Dear Mr Carney – have you forgotten the Phillips curve?

Economist Dr Jon Seaton has a warning for the Governor of the Bank of England Mark Carney…

Dear Mr Carney – have you forgotten the Phillips curve?

Recent employment rates now match the low levels of the early 1970s, so with very low interest rates, rising wage inflation and low productivity is it any wonder that people are concerned that we could return to the 70s eye wateringly high 24% inflation levels?

Indeed, this is what the economic theory of the Phillips curve would predict! Why is The Governor of the Bank of England seemingly not bothered about these factors?

The truth is double-digit inflation is unlikely as the new 1.9% CPI rate suggests, furthermore macroeconomists and policymakers have a pretty good track record these days but Brexit or not inflation is still likely to be public enemy number one. The UK economy is nowadays extremely fast at transforming cost rises to inflation – meaning policymakers must be quick to react.

In the boom-bust 50s and 60s the one policy choice you could rely on was between a high inflation-low unemployment economy or a low inflation-high unemployment economy summarized in the empirically proven – in its day – Phillips Curve where inflation and unemployment varied together in a tightly bound trade-off dance (see graph from 1951-1968).

Inflation vs unemployment 1949-2018 – five year centred moving average

Data source ONS, calculations/plot (Seaton 2019)

Time and economic theory move on and more sophisticated measures of these relationships evolve, as well as economic policy – it needed to evolve fast as from about 1966-1993 (see graph) inflation was more or less out of control.

However, despite the 2007/8 global financial crisis evidence of successful control of inflation is clear from 1993 to the present day as it lives within the golden window of 2-4%, see graph).

Despite this remarkable result, the Phillips curve relationship might yet be a structural catalyst for massive changes in unemployment and inflation.

This is because the cost of high inflation is eye wateringly high levels of unemployment. From 1993 to 2014 in the five-year averaged series, notice that unemployment varies from about 5% to 9% while inflation ranges from 2-4%. In the 50s and 60s, we see inflation vary from 2-6% while unemployment varies from 1.5% to about 2.5% – in that past, it seems we did not care too much about inflation rather we cared much more about unemployment.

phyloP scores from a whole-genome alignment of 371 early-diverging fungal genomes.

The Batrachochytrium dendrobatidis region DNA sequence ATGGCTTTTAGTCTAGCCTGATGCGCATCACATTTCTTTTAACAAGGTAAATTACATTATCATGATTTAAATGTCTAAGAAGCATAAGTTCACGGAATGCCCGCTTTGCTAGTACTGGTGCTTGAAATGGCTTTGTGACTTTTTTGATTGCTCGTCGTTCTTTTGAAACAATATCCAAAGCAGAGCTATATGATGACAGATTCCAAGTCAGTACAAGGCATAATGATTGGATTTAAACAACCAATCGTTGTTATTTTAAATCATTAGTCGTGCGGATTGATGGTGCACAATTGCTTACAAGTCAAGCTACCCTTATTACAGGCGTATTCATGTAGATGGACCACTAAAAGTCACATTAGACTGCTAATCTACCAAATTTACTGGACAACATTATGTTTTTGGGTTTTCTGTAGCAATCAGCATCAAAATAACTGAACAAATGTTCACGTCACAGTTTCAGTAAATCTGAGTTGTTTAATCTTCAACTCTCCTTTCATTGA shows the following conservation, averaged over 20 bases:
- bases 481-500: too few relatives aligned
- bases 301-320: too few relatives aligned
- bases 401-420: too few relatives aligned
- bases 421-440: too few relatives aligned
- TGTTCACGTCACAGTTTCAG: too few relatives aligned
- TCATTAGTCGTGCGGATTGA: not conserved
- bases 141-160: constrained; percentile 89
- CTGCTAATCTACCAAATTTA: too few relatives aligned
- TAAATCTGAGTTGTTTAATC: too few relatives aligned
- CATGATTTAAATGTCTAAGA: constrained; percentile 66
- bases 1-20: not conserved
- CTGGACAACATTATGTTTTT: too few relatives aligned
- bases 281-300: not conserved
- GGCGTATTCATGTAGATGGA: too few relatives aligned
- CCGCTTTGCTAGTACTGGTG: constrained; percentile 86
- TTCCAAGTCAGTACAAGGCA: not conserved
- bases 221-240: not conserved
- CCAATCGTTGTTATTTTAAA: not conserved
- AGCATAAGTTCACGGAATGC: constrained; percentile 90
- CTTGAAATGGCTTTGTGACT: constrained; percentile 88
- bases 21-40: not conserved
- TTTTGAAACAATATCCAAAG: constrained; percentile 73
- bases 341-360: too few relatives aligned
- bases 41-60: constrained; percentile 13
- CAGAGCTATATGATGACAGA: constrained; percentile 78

With the advent of much more monetary aware policies, tighter restrictions were imposed on inflation, mainly because the cost of bringing down inflation is higher unemployment!

Why should we remember the Phillips curve now?

At present unemployment in the UK is at the lowest level in 44 years, 3.9%, since the early 1970s. The rate of inflation should, therefore, be popping through the roof, and is rising but weighing in at a meagre 1.9% (in 2018 it was in 3% territory) compared to the 70s 24%!

As interest rates – the chosen instrument of inflation control – are at their lowest levels for about 400 years and quantitative easing pumped billions into a policy desperate economy, simply stated we seem to be sitting on an inflation time bomb. At least that is what the unemployment-inflation Phillips curve trade-off would tell us.

Brexit has been our saviour – at least for the short term

In times of potential inflationary pressure, dampening expectations in the real side of the economy is fundamental – maintaining high taxes, tightening government expenditure, the go-to for market-based economic policy – is a good ideology to follow, especially when trade wars threaten to raise prices of an import hungry nation like the UK.

However, we have to some extent benefited from Brexit uncertainty since from the impact on consumer and business confidence, consumers holding back planned expenditures, business leaders holding back on key investments.

Employment has grown instead of capacity, reducing productivity as we lack investment in machinery, infrastructure, training and education. The housing market – one of our growth engines – has stalled in London. So despite astonishing economic success in labour markets – low unemployment is to be celebrated – but so far because of these dampening effects, we have not seen the full Phillips curve on the impact on inflation.

Fast and furious!

But as Brexit and tight fiscal policy dampen the economy, the sudden reduction of uncertainty combined with rapidly increasing wage inflation (3.4%) – the pass through to price inflation can be extremely rapid as the UK economy is surprisingly adept at pushing through cost shocks to consumer price inflation.

It is interesting to note that Sir Jon Cunliffe, Deputy Governor for Financial Stability and member of the Monetary Policy Committee, seemed to suggest in 2017 that the Phillips curve was misshapen or in hiding!. Despite the belief that old economic theories and policies might be dead or resting, they do teach us to be ever vigilant, so we do not make the mistakes of early economists, policymakers and regulators – So Mr Carney – don’t forget the lessons from the Phillips curve!